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Double Negation in C++ code.

I am working with production code where I have run across statements like this a few times:

Class.func(!!notABool);

The first couple of times I dismissed it as a programmer quirk (maybe to emphasize that it is a conditional statement rather than a number being passed into func?) but I have run across several statements that use the above and now I am wondering whether it actually makes a difference or not. In most cases notABool is a number(int, float, double... I have seen all 3) My initial guess was that it is akin to typing:

Class.func((bool)notABool);

but I am not entirely sure?

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marked as duplicate by jonsca, Michael Kristofik, Luc Touraille, Samaursa, BoltClock Jul 20 '11 at 15:16

This question has been asked before and already has an answer. If those answers do not fully address your question, please ask a new question.

    
Waiting for the Donald Knuth quote in 5...4...3... –  Skizz Jul 20 '11 at 15:14
    
@jonsca: Doh! Searched for all other wordings except for negation. Agreed, that is a duplicate. –  Samaursa Jul 20 '11 at 15:14
    
Not to worry. I think the title of the duplicate is misleading, but it popped up on the "Related" list ----> –  jonsca Jul 20 '11 at 15:16
    
@Skizz: what quote? –  R. Martinho Fernandes Jul 20 '11 at 15:17
    
That looks like a really !!bad practice. –  Steve Wellens Jul 20 '11 at 15:19
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4 Answers 4

up vote 4 down vote accepted

For primitive types, yes, it's essentially equivalent to:

!(notABool != 0)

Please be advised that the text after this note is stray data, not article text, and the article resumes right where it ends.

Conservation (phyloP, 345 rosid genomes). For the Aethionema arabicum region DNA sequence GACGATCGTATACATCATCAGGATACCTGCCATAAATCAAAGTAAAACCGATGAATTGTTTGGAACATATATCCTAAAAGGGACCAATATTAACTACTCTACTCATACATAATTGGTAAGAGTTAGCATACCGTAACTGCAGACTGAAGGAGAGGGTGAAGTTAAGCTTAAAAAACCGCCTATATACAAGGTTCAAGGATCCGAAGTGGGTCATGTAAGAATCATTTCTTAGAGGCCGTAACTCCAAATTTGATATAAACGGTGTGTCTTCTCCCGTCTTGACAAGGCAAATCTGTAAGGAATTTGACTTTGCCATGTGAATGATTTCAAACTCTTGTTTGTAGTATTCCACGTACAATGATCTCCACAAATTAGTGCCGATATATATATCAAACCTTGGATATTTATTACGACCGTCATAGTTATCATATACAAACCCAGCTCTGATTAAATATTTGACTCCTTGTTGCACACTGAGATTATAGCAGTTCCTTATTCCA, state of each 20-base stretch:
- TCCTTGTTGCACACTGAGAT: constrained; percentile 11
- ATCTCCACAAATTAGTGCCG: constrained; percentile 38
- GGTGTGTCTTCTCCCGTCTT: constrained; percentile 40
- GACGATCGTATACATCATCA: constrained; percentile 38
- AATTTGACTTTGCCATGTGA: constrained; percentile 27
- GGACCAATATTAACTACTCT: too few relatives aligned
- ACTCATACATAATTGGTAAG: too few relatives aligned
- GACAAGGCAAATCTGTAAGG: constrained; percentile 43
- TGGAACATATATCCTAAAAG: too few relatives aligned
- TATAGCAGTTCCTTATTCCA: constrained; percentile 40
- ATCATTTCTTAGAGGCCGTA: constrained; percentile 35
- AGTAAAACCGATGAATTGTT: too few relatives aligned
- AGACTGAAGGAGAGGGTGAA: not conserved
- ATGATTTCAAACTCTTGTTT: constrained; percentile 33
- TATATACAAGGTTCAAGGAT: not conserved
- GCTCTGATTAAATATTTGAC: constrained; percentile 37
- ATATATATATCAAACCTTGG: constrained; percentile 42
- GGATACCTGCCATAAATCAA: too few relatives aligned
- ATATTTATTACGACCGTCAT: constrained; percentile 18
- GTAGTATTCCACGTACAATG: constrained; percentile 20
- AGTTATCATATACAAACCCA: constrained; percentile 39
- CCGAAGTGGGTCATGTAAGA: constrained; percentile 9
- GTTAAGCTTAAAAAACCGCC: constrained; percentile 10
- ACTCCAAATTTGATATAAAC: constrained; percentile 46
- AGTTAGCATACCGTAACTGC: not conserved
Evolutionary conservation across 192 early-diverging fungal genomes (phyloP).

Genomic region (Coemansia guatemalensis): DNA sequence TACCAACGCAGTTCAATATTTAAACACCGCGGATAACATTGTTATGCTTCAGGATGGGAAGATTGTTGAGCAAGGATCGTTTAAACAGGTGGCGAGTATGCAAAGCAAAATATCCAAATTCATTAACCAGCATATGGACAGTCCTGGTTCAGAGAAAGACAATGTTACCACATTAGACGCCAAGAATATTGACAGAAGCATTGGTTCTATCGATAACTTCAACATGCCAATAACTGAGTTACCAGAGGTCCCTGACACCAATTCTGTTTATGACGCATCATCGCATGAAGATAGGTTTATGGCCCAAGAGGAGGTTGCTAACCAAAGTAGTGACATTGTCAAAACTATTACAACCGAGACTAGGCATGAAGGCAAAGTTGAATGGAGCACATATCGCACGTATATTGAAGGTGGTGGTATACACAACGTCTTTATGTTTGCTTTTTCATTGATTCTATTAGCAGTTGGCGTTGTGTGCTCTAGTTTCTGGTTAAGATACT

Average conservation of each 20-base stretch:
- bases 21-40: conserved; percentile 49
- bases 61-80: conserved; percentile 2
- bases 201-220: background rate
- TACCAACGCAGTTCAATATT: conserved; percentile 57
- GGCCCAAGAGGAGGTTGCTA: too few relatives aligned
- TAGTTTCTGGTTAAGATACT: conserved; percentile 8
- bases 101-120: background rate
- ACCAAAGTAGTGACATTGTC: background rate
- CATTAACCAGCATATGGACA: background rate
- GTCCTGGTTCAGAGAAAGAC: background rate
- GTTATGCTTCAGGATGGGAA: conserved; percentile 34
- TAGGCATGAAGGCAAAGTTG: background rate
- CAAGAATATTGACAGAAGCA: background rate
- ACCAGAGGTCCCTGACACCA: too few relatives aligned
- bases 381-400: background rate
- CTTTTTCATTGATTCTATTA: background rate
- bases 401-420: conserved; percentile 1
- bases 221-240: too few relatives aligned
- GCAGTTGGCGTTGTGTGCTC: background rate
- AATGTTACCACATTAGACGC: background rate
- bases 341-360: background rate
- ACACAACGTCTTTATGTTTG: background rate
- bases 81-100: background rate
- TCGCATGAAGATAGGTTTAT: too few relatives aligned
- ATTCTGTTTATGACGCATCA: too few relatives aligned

which in turn is equivalent to:

(bool)notABool

For non-primitive types, it will be a compiler error, unless you've overloaded operator!, in which case, it might do anything.

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Yes, functionally it is exactly the same as doing (bool) notABool.

By definition, in C++ language the operand of ! is implicitly converted to bool type, so !!notABool is really the same as !! (bool) notABool, i.e. the same as just (bool) notABool.

In C language the !! was a popular trick to "normalize" a non-1/0 value to 1/0 form. In C++ you can just do (bool) notABool. Or you can still use !!notABool if you so desire.

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It's a legacy idiom from C, where it meant "normalize to 0 or 1". I don't think there's a reason to use it in C++ other than habit.

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It's converting BOOL (define for int) to c++ bool. BOOL is a define that in some cases for true can contain different integer values. So for example BOOL a = (BOOL)1; and BOOL b =(BOOL)2; both pass check for true. But if you'll try to compare you'll find that a not equals b. But after conversion !!a equals !!b.

(bool)notABoo - is not akin, because you'll convert type of variable byte still'll have different values. !! converts not only type but in some cases values too.

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